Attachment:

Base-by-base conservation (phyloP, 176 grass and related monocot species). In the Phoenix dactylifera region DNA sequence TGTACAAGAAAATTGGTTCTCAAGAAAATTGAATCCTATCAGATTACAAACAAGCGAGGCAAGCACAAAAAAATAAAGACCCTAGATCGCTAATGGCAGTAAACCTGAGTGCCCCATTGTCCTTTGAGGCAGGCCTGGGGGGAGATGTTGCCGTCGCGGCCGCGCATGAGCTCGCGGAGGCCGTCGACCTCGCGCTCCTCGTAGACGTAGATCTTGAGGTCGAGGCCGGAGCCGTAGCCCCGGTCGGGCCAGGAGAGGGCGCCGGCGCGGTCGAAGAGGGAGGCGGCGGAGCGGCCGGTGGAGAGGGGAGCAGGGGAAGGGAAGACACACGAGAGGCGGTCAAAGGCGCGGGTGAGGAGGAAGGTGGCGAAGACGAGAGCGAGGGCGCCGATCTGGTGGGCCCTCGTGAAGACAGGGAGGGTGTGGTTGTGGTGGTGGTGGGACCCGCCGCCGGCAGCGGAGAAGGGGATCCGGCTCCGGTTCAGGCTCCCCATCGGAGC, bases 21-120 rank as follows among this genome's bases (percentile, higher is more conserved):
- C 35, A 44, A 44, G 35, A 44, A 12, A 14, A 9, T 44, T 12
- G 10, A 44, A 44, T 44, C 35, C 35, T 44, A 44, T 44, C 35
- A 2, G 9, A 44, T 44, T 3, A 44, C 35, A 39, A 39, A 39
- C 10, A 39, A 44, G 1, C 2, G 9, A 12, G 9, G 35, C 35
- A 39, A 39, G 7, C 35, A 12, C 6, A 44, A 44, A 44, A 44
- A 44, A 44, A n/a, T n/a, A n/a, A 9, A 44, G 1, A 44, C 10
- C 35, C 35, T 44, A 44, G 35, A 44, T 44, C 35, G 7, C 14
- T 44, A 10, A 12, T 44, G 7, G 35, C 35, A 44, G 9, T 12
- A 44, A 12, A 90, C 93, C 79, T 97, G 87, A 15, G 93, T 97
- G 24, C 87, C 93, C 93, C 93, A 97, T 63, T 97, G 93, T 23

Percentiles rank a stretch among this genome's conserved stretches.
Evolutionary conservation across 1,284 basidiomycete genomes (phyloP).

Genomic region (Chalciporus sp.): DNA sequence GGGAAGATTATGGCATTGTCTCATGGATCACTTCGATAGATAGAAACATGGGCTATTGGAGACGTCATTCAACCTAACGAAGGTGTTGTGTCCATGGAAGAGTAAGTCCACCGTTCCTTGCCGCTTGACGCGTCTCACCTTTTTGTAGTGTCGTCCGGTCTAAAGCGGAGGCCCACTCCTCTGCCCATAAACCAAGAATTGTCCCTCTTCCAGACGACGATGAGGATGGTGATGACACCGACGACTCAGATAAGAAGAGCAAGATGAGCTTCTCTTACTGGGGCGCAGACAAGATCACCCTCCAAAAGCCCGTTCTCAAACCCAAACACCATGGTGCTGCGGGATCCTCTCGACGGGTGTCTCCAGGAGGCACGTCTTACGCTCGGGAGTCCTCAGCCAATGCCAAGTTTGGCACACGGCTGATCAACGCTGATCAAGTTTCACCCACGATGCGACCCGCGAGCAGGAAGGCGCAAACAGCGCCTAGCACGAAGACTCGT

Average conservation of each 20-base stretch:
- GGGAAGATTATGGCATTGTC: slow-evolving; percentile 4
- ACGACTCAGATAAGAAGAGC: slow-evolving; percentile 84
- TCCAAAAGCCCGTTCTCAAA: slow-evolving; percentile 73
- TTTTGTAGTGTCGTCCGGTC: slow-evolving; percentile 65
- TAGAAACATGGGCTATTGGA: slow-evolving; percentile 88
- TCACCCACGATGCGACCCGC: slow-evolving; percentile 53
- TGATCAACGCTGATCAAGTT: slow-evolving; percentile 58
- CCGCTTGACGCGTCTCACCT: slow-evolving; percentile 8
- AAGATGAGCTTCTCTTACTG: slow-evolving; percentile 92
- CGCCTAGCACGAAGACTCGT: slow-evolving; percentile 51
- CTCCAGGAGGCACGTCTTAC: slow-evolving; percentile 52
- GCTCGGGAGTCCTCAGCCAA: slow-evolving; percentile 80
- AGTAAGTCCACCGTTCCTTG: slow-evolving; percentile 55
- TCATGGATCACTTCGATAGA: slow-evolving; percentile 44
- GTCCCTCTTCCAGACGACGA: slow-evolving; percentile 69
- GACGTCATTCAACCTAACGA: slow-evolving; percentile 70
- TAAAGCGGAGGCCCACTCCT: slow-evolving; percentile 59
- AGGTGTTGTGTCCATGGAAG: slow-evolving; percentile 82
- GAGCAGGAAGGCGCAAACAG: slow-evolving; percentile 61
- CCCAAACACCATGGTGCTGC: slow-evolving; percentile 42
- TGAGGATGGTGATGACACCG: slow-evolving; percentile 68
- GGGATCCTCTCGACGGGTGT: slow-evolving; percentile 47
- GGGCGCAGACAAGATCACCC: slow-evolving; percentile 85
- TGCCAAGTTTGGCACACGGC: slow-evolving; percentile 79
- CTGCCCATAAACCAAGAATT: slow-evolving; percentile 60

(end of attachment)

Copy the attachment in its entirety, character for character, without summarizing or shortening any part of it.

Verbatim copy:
Base-by-base conservation (phyloP, 176 grass and related monocot species). In the Phoenix dactylifera region DNA sequence TGTACAAGAAAATTGGTTCTCAAGAAAATTGAATCCTATCAGATTACAAACAAGCGAGGCAAGCACAAAAAAATAAAGACCCTAGATCGCTAATGGCAGTAAACCTGAGTGCCCCATTGTCCTTTGAGGCAGGCCTGGGGGGAGATGTTGCCGTCGCGGCCGCGCATGAGCTCGCGGAGGCCGTCGACCTCGCGCTCCTCGTAGACGTAGATCTTGAGGTCGAGGCCGGAGCCGTAGCCCCGGTCGGGCCAGGAGAGGGCGCCGGCGCGGTCGAAGAGGGAGGCGGCGGAGCGGCCGGTGGAGAGGGGAGCAGGGGAAGGGAAGACACACGAGAGGCGGTCAAAGGCGCGGGTGAGGAGGAAGGTGGCGAAGACGAGAGCGAGGGCGCCGATCTGGTGGGCCCTCGTGAAGACAGGGAGGGTGTGGTTGTGGTGGTGGTGGGACCCGCCGCCGGCAGCGGAGAAGGGGATCCGGCTCCGGTTCAGGCTCCCCATCGGAGC, bases 21-120 rank as follows among this genome's bases (percentile, higher is more conserved):
- C 35, A 44, A 44, G 35, A 44, A 12, A 14, A 9, T 44, T 12
- G 10, A 44, A 44, T 44, C 35, C 35, T 44, A 44, T 44, C 35
- A 2, G 9, A 44, T 44, T 3, A 44, C 35, A 39, A 39, A 39
- C 10, A 39, A 44, G 1, C 2, G 9, A 12, G 9, G 35, C 35
- A 39, A 39, G 7, C 35, A 12, C 6, A 44, A 44, A 44, A 44
- A 44, A 44, A n/a, T n/a, A n/a, A 9, A 44, G 1, A 44, C 10
- C 35, C 35, T 44, A 44, G 35, A 44, T 44, C 35, G 7, C 14
- T 44, A 10, A 12, T 44, G 7, G 35, C 35, A 44, G 9, T 12
- A 44, A 12, A 90, C 93, C 79, T 97, G 87, A 15, G 93, T 97
- G 24, C 87, C 93, C 93, C 93, A 97, T 63, T 97, G 93, T 23

Percentiles rank a stretch among this genome's conserved stretches.
Evolutionary conservation across 1,284 basidiomycete genomes (phyloP).

Genomic region (Chalciporus sp.): DNA sequence GGGAAGATTATGGCATTGTCTCATGGATCACTTCGATAGATAGAAACATGGGCTATTGGAGACGTCATTCAACCTAACGAAGGTGTTGTGTCCATGGAAGAGTAAGTCCACCGTTCCTTGCCGCTTGACGCGTCTCACCTTTTTGTAGTGTCGTCCGGTCTAAAGCGGAGGCCCACTCCTCTGCCCATAAACCAAGAATTGTCCCTCTTCCAGACGACGATGAGGATGGTGATGACACCGACGACTCAGATAAGAAGAGCAAGATGAGCTTCTCTTACTGGGGCGCAGACAAGATCACCCTCCAAAAGCCCGTTCTCAAACCCAAACACCATGGTGCTGCGGGATCCTCTCGACGGGTGTCTCCAGGAGGCACGTCTTACGCTCGGGAGTCCTCAGCCAATGCCAAGTTTGGCACACGGCTGATCAACGCTGATCAAGTTTCACCCACGATGCGACCCGCGAGCAGGAAGGCGCAAACAGCGCCTAGCACGAAGACTCGT

Average conservation of each 20-base stretch:
- GGGAAGATTATGGCATTGTC: slow-evolving; percentile 4
- ACGACTCAGATAAGAAGAGC: slow-evolving; percentile 84
- TCCAAAAGCCCGTTCTCAAA: slow-evolving; percentile 73
- TTTTGTAGTGTCGTCCGGTC: slow-evolving; percentile 65
- TAGAAACATGGGCTATTGGA: slow-evolving; percentile 88
- TCACCCACGATGCGACCCGC: slow-evolving; percentile 53
- TGATCAACGCTGATCAAGTT: slow-evolving; percentile 58
- CCGCTTGACGCGTCTCACCT: slow-evolving; percentile 8
- AAGATGAGCTTCTCTTACTG: slow-evolving; percentile 92
- CGCCTAGCACGAAGACTCGT: slow-evolving; percentile 51
- CTCCAGGAGGCACGTCTTAC: slow-evolving; percentile 52
- GCTCGGGAGTCCTCAGCCAA: slow-evolving; percentile 80
- AGTAAGTCCACCGTTCCTTG: slow-evolving; percentile 55
- TCATGGATCACTTCGATAGA: slow-evolving; percentile 44
- GTCCCTCTTCCAGACGACGA: slow-evolving; percentile 69
- GACGTCATTCAACCTAACGA: slow-evolving; percentile 70
- TAAAGCGGAGGCCCACTCCT: slow-evolving; percentile 59
- AGGTGTTGTGTCCATGGAAG: slow-evolving; percentile 82
- GAGCAGGAAGGCGCAAACAG: slow-evolving; percentile 61
- CCCAAACACCATGGTGCTGC: slow-evolving; percentile 42
- TGAGGATGGTGATGACACCG: slow-evolving; percentile 68
- GGGATCCTCTCGACGGGTGT: slow-evolving; percentile 47
- GGGCGCAGACAAGATCACCC: slow-evolving; percentile 85
- TGCCAAGTTTGGCACACGGC: slow-evolving; percentile 79
- CTGCCCATAAACCAAGAATT: slow-evolving; percentile 60